We popped over to a nearby Irish bar, The Last Drop for a few beers and some pool before heading back about an hour later.

Had to wait at the bar for a table but as soon as we ordered our drinks a booth in the back became free.

The Village Idiot is your typical rowdy ski bar. The walls and furniture are decorated with old skis and snowboards, there is sports memorabilia on the ceiling and walls (we aptly sat in amongst Calgary Flames stuff), big windows, brightly coloured walls and wooden tables and chairs and a happy buzz about the place.The menu is also very good with lots of quirky named yummy dishes. We started with a plate of Philly Cheesesteak Spring Rolls to share which were lovely and made us all more excited to see what our mains would be like. I ordered the HOW TO LOSE A CHICK IN TEN BITES GARLIC PESTO CHICKEN CLUB. This masterpiece starts with a grilled chicken breast sandwiched between two pieces of garlic ciabatta toast, with its dear friends bacon, lettuce, tomato, onion, and, of course, cheddar cheese. Finished with a hefty smear of our pesto garlic aioli. Wipe your chin, you’re drooling at a fancy meal! It was nice and filling after all the beer we had already consumed.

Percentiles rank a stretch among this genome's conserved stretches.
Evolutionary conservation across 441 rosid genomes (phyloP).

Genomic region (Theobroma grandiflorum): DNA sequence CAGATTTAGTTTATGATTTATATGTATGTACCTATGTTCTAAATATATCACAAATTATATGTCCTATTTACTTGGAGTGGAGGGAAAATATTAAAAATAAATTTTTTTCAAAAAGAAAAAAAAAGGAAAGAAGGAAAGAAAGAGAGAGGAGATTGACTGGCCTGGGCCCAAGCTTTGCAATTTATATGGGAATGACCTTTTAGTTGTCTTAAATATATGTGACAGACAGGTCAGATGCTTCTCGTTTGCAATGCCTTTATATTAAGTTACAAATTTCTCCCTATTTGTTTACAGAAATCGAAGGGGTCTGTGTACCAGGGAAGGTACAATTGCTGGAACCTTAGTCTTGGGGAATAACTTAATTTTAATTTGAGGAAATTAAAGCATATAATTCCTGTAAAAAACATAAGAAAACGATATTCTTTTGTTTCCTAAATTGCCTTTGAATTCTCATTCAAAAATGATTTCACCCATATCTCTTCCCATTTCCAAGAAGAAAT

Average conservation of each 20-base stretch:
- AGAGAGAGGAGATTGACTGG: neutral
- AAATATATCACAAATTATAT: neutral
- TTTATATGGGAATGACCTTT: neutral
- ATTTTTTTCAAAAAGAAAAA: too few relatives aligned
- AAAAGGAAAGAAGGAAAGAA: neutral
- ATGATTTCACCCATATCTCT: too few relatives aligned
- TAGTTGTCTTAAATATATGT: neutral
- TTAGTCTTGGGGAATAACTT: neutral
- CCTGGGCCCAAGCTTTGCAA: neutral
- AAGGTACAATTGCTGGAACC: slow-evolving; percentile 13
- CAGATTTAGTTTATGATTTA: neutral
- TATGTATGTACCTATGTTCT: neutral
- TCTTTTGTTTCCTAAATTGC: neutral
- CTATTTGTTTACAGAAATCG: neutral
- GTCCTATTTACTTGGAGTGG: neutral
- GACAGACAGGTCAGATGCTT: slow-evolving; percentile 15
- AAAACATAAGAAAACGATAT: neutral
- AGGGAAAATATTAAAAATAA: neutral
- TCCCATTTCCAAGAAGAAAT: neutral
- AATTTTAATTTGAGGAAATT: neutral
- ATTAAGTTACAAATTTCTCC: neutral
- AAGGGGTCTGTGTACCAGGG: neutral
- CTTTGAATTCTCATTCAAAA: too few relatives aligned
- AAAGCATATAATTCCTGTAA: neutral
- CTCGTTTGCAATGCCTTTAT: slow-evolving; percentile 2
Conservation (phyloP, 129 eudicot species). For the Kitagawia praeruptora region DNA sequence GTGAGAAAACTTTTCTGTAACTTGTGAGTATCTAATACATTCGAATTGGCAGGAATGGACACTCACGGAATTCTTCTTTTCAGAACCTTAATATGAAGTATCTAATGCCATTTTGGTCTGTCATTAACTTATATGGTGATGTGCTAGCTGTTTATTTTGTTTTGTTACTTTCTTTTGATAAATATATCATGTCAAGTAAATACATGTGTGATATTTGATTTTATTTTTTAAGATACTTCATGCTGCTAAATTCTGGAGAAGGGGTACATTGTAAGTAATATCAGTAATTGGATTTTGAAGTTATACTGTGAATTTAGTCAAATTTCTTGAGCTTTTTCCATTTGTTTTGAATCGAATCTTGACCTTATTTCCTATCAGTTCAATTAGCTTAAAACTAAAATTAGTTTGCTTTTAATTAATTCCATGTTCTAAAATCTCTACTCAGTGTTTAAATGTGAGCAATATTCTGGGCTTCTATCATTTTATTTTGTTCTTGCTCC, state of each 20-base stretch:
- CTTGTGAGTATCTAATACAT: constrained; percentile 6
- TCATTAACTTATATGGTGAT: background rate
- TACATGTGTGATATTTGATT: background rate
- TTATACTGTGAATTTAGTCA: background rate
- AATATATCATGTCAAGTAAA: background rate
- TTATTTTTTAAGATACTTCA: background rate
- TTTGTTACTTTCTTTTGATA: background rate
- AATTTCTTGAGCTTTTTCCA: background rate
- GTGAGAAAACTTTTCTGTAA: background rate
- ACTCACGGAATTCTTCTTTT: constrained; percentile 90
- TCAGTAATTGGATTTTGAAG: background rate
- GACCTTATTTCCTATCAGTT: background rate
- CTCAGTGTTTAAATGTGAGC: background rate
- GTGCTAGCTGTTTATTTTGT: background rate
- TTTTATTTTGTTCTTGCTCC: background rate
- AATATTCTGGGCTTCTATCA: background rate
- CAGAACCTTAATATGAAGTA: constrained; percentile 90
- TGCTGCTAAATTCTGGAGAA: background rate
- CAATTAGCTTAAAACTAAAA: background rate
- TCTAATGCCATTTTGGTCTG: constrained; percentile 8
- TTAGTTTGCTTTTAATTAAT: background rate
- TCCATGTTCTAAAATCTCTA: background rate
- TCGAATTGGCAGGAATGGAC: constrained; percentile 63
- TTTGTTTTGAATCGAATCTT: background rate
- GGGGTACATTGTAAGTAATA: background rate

The boys all got the BRILLIANT BURGER – The chef’s love affair with burgers is complete. This homemade patty is topped with a generous chunk of back bacon, smoked corn, cheddar cheese, garlic aioli and our very own special sauce. They all raved about it, especially Tate who claimed it was one of the best burgers he has ever eaten! I’d recommend The Village Idiot to anyone, what a fun place!

Next, we moved on to The River City Pub, which had a band playing according to our waitress at The Village Idiot. It was a big, English style pub and reminded me of a Wetherspoons but with music. Double Gin & Tonics were on special, so we had a few rounds and chatted before moving to another table once the band set up and the dancefloor was cleared.  Tate started the dancing off for the night and eventually Fergus and I joined in. I was rubbish as always but the band were quite good, a mix of country and rock, very Canadian.When the band was close to finishing we headed back to the Inn in a cab. Things got a little out of hand at that stage, tiredness, drunkenness and 4 lads which resulted in a bit of a scuffle. By about 3am we were all tucked up safely in bed. Overall it was a pretty fun night of good food, pool, beers, dancing and laughs.